by Rachael Winner & Matthew Snodgrass

Meta’s Threads app recently launched to much fanfare and has been referred to by some social media circles as the “Twitter Killer.” This app blew up with millions of new users in its first day, so we’re here to share some key information about it.

What Is Threads?
Threads, whose interface looks similar to Twitter, lets users post messages and images, reply to other users, and like, comment, or repost messages. Threads app allows people to have real-time, public conversations with one another. Those interested in signing up for the new app are required to have an Instagram account for now. A user’s Instagram handle must also be their Threads username. The app’s main feed shows posts from accounts you follow, along with accounts recommended by Instagram’s algorithm. Typically, users have been making use of the feature to import all of the Instagram people you follow as Threads users – even those Instagram friends who have not yet activated their Threads account.

It’s early yet, but the posts on Threads are being referred to as a “post,” “thread,” or a “stitch.” You can also repost something with your own commentary, and replies are featured prominently in the main feed. There is no feed of only people you follow, although you can prioritize your “First threads” from people you follow (or from everyone). One key area to watch is that Instagram is pledging to make Threads interoperable with other social networks via the decentralized ActivityPub protocol, which is supported by other federated networks, such as Mastodon. Of note, Threads won't be rolled out in the European Union because of strict data privacy rules.

What are the differences between Threads and Twitter?
Threads allows for more information per post with a 500-character limit vs. Twitter’s 280. However, at launch, posts, keywords, or hashtags are not searchable. In fact, Threads does not make use of hypertext hashtags. There also isn’t a paid verification scheme that unlocks additional functionality, though Instagram’s blue checks will port over to Threads accounts. And you could pay for Meta’s system-wide (Facebook & Instagram) Meta Verified, which would then carry through to Threads.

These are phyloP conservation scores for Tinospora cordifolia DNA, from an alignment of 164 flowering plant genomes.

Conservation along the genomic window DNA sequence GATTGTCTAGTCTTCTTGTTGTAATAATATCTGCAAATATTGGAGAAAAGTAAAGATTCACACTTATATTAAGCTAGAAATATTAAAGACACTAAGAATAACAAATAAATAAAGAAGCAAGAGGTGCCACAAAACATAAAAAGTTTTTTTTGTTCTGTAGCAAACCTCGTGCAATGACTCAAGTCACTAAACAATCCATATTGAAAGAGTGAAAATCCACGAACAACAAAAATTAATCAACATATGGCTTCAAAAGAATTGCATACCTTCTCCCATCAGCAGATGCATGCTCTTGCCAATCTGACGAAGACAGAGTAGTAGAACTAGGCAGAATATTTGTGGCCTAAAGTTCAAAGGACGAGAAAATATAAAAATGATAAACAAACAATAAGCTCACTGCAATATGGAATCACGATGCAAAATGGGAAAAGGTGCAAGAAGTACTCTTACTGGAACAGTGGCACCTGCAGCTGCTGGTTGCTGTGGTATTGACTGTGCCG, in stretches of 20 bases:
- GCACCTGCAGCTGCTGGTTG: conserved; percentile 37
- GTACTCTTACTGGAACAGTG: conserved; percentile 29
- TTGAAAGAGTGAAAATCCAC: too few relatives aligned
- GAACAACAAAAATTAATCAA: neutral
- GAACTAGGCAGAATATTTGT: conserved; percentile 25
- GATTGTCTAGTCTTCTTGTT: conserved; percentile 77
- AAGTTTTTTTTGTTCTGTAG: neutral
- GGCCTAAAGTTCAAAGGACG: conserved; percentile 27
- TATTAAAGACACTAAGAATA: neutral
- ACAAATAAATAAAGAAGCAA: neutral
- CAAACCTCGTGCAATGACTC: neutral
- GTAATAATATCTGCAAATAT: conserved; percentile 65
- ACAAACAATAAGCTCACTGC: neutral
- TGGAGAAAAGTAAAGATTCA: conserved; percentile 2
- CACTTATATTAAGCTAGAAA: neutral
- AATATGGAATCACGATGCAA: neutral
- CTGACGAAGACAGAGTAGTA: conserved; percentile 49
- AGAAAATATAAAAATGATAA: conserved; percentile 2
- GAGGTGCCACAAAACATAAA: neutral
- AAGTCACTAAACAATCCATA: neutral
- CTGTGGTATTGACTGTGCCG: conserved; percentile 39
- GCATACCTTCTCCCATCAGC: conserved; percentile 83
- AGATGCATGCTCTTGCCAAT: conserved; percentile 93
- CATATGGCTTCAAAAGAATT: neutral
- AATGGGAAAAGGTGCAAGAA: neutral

One immediate advantage Threads has over other would-be Twitter rivals is the potential to convert Instagram's existing 2.3B user base to new Threads accounts, since people are required to have an Instagram account. Threads users will also be able to switch between the text-based Threads app and photo-based Instagram. Posts on Threads can be shared on a user's Instagram Story or feed.

At launch, Threads doesn’t have the full feature set of other social platforms, but we would expect that to be coming over time. For example, Twitter's homepage allows users to view what's trending and other topics they may be interested in. For now, the only way to explore what's on Threads is by scrolling through the home feed. Another difference is that on Threads, users cannot see another profile’s likes. Threads also didn't launch with direct messaging, which can pose a problem for journalists, who often receive messages from potential sources, or, for brands, which can offer customer service through social media direct messaging. There is no way to delete your Threads account without deleting your Instagram account, although you can temporarily deactivate your Threads profile.  

Why are so many people using this platform, so quickly?
Other would-be Twitter competitors like Mastodon, Discord, and BlueSky were at a disadvantage in that they had to start their user bases from zero. Threads, however, already has more than 30M sign-ups in its first morning. In short, Threads has the advantage of a built-in potential user base of nearly 170 million Instagram users in the U.S. Instagram also wants to make it easy for Threads to operate seamlessly with other platforms, which could appeal to creators and influencers, so they do not have to start from scratch on each app. Celebs already spotted on the app include Shaquille O'Neal, Oprah, Karlie Kloss, Tony Robbins, Dana White, Gordon Ramsay, Ellie Goulding, Jack Black, Russell Wilson, and Brazilian pop star Anitta.

For Twitter’s sake, this could not have come at a worse time. Twitter advertising continues to suffer, its attempts at charging users for services is not taking off, hate speech has spiked since Musk’s acquisition, and it just recently throttled access to readable Tweets to 600 per day.

It’s still early, but Threads has already been criticized for being buggy and lacking basic features:

  • Every new follower needs to be approved via request, similar to the method of a private Instagram account
  • The app would occasionally crash when users attempted to upload images with their posts
  • Lack of a keyword search function
  • No “Top Threads” or a curated feed of Threads